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Simon v. Estate of Iverson

Court of Appeals of Iowa

March 22, 2017

ELIZABETH SIMON n/k/a ELIZABETH HARTSON, Plaintiff-Appellant,
v.
ESTATE OF LYLE IVERSON, Defendant-Appellee.

         Appeal from the Iowa District Court for Clayton County, John J. Bauercamper, Judge.

         Elizabeth Hartson appeals the district court's dismissal order. AFFIRMED.

          Rod H. Powell of Powell Law Firm, P.C., Clive, for appellant.

          Jon A. Vasey of Elverson, Vasey & Abbott, LLP, Des Moines, for appellee.

          Considered by Danilson, C.J., and Vogel and Vaitheswaran, JJ.

          VAITHESWARAN, Judge.

         Elizabeth Hartson sued the estate of an Illinois resident, Lyle Iverson, for injuries she sustained in an automobile accident that resulted in the death of Iverson. She failed to serve the estate within ninety days of filing the petition, as required by Iowa Rule of Civil Procedure 1.302(5), but obtained an extension of time to complete service.

         Hartson filed a proof of service within the extension period, attesting the original notice and petition were served upon "Terry T. Stratton, attorney for the Executor of the Estate of Lyle Iverson" and upon the Iowa Department of Transportation pursuant to our long-arm statute. See Iowa Code § 321.500 (2015). Although Hartson's petition was filed in the Iowa District Court for Clayton County, the original notices served on the executor's attorney and the IDOT stated the defendant would have to serve a motion or answer "in the Iowa District Court for Polk County, Iowa, at the Courthouse in Des Moines, Iowa."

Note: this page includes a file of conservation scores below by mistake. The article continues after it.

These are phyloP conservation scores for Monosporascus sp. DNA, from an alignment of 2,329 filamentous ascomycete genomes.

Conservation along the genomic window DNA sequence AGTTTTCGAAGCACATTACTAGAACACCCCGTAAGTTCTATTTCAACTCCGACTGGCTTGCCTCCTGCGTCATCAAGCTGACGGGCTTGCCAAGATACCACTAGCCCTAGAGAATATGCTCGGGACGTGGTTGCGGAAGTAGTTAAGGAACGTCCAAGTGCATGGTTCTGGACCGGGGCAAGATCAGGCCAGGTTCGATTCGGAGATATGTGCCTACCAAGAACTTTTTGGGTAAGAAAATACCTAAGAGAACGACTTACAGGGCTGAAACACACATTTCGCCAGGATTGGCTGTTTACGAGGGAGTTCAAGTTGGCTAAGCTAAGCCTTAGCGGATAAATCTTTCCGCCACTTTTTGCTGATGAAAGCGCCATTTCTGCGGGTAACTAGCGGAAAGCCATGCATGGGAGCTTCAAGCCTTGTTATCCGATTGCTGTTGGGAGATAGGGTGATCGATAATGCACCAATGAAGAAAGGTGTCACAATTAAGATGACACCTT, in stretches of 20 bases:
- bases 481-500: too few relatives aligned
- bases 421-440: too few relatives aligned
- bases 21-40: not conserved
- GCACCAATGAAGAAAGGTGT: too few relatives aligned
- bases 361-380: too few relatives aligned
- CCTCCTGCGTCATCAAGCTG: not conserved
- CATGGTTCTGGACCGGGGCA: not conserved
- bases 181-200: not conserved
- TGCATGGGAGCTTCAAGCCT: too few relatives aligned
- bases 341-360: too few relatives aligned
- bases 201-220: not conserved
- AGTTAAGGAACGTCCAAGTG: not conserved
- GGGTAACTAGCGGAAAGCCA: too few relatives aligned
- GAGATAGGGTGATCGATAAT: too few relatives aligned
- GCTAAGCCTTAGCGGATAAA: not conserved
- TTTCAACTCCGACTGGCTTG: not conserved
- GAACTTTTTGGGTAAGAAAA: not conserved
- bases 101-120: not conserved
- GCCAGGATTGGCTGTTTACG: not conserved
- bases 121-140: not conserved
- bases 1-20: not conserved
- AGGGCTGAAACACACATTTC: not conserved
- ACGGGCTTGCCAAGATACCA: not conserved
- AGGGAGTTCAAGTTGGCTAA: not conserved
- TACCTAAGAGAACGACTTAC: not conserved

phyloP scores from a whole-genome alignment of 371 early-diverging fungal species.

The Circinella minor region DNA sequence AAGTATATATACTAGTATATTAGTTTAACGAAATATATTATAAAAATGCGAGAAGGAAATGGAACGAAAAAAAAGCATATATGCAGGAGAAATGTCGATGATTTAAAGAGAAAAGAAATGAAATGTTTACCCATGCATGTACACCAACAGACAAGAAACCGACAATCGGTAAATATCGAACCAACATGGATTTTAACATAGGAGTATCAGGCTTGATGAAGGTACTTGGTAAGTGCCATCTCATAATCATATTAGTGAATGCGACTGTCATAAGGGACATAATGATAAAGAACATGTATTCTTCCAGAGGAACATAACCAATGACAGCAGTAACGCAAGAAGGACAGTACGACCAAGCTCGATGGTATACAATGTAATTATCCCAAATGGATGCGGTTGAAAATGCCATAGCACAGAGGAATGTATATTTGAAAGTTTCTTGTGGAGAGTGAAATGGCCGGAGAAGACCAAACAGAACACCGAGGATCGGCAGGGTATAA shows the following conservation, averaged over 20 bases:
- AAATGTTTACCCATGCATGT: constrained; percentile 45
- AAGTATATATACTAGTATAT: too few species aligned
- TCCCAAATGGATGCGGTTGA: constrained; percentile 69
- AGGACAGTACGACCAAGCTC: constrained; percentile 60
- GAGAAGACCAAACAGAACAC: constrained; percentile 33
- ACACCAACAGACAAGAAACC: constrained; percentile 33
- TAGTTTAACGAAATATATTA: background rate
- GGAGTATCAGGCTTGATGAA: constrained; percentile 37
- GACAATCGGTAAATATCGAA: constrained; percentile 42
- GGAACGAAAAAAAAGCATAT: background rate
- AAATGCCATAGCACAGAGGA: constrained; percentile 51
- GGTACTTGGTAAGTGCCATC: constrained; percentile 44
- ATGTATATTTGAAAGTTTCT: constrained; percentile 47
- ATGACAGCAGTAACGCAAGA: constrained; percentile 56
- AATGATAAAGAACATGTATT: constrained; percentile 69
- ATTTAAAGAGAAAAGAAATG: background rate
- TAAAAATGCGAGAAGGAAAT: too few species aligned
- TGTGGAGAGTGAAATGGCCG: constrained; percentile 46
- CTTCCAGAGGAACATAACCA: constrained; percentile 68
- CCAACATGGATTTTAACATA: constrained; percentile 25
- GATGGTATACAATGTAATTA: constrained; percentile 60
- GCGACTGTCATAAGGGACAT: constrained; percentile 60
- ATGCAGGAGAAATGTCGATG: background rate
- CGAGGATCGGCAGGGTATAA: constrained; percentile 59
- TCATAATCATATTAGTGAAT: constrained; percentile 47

The estate filed a motion to dismiss, asserting Hartson "failed to effectuate timely and proper service on Defendant." Following a hearing, the district court granted the motion, finding several problems with service. Hartson appealed.

         Hartson challenges the dismissal order on a number of fronts. We find it necessary to address only one of them: the error in the original notice.

         The district court concluded,

[A]n original notice which directs appearance/filing of an answer in the wrong county or city is defective. See Summerlott v. Goodyear Tire & Rubber Co., 111 N.W.2d 251 (Iowa 1962). Clearly the original notice used here incorrectly directs an answer to be made in Polk County rather than Clayton County.

         We discern no error in this ruling.

          Iowa Rule of Civil Procedure 1.302(3) requires the service of an original notice with a copy of the petition. See also Iowa Code § 321.501 (requiring service of original notice). Hartson served original notices that instructed the defendant to file a motion or answer in the wrong county. This defect was fatal. See Summerlott, 111 N.W.2d at 253 (concluding original notice informing defendant to file ...


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